Authors : Yuxiao Dong, Hao Ma, Jie Tang, Kuansan Wang
The shift from individual effort to collaborative output has benefited science, with scientific work pursued collaboratively having increasingly led to more highly impactful research than that pursued individually.
However, understanding of how the diversity of a collaborative team influences the production of knowledge and innovation is sorely lacking. Here, we study this question by breaking down the process of scientific collaboration of 32.9 million papers over the last five decades.
We find that the probability of producing a top-cited publication increases as a function of the diversity of a team of collaborators—namely, the distinct number of institutions represented by the team.
We discover striking phenomena where a smaller, yet more diverse team is more likely to generate highly innovative work than a relatively larger team within one institution.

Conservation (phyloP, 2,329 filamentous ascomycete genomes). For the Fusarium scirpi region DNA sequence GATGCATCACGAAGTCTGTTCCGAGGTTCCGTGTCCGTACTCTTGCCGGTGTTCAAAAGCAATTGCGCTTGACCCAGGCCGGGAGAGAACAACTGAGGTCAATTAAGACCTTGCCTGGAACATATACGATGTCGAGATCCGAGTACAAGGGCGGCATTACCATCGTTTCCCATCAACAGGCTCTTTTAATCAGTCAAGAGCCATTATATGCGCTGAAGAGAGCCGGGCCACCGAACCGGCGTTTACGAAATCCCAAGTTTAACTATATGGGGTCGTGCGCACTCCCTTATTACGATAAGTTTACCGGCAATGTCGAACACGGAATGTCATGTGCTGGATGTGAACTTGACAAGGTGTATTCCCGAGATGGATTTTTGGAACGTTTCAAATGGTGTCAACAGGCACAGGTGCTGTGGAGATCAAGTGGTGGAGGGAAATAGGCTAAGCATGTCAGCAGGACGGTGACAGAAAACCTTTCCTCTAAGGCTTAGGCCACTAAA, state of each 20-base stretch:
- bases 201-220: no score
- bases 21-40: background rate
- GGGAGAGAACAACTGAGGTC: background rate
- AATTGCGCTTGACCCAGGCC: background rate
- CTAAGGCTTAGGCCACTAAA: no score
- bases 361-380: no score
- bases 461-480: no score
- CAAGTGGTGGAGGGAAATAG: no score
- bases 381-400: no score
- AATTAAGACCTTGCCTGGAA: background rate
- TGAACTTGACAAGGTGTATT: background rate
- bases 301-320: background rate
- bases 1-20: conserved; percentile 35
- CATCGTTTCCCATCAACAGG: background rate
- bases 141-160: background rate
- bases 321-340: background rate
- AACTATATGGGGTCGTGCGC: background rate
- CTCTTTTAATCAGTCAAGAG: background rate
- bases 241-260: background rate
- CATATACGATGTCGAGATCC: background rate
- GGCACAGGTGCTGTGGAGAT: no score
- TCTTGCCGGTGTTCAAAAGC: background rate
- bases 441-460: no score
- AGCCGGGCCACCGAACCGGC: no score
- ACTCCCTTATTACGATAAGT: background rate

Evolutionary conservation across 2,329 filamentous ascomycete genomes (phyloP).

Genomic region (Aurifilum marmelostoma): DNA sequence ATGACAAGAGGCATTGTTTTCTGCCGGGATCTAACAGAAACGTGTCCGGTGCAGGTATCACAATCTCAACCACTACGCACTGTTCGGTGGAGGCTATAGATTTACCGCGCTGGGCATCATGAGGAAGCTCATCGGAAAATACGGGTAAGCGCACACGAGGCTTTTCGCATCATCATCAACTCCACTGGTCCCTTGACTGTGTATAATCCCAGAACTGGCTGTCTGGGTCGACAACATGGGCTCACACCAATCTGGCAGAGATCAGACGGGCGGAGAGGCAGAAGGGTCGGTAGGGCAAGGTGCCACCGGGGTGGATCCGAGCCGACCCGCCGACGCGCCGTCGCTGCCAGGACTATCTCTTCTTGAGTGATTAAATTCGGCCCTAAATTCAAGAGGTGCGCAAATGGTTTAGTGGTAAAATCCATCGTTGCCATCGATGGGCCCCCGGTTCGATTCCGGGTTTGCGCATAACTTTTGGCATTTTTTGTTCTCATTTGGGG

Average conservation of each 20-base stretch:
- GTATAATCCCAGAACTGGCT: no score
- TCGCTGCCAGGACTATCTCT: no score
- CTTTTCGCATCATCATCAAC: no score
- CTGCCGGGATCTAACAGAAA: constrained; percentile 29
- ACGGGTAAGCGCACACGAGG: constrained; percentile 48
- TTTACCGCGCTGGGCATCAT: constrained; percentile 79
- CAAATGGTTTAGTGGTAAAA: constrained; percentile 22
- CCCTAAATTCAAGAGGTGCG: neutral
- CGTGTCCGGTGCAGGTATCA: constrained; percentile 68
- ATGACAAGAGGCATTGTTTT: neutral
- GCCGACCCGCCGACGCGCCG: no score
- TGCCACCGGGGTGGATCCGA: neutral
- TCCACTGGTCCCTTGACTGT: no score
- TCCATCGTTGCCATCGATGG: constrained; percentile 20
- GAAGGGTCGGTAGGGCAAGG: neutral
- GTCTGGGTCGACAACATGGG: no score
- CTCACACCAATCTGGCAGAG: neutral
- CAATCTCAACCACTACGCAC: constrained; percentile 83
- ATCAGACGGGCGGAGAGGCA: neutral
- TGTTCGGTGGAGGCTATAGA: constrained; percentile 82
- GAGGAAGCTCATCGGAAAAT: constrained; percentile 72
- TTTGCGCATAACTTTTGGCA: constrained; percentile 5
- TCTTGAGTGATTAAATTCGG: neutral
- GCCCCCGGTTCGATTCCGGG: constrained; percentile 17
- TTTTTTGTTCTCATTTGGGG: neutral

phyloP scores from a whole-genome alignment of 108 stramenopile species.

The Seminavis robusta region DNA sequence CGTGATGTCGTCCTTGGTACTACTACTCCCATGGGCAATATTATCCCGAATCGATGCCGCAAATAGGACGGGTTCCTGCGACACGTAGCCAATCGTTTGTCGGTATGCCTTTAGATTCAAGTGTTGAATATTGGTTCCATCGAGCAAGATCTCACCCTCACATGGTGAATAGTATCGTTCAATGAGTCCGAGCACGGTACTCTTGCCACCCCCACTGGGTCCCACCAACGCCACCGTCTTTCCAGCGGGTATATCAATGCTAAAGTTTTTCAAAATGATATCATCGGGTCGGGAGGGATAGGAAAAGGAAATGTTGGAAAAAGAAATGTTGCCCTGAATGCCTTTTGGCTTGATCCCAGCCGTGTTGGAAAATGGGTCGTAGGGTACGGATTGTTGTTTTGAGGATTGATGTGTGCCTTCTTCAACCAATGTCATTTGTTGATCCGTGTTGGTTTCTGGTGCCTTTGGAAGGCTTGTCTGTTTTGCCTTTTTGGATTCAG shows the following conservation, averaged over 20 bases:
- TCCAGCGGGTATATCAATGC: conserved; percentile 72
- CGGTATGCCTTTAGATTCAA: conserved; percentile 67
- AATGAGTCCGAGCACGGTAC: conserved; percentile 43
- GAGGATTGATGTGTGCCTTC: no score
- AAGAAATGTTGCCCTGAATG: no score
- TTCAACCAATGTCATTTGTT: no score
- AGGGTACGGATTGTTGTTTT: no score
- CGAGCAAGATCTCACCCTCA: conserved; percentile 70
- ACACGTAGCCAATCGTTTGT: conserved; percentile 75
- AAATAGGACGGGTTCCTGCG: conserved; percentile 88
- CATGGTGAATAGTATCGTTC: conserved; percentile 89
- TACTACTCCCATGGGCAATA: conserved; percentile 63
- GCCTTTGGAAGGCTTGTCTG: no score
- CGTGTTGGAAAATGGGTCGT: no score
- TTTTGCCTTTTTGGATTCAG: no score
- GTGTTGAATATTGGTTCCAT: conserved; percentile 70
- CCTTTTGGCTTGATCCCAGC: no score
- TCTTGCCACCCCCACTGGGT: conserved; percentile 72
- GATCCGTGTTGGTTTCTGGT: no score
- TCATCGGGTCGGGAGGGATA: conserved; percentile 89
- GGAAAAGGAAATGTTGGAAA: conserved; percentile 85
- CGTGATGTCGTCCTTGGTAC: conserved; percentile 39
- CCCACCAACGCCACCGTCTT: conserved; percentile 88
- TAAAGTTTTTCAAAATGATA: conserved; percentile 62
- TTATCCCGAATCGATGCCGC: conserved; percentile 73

We demonstrate that the synergy of collaboration diversity is universal across different generations, research fields, and tiers of institutions and individual authors.
Our findings suggest that collaboration diversity strongly and positively correlates with the production of scientific innovation, giving rise to the potential revolution of the policies used by funding agencies and authorities to fund research projects, and broadly the principles used to organize teams, organizations, and societies.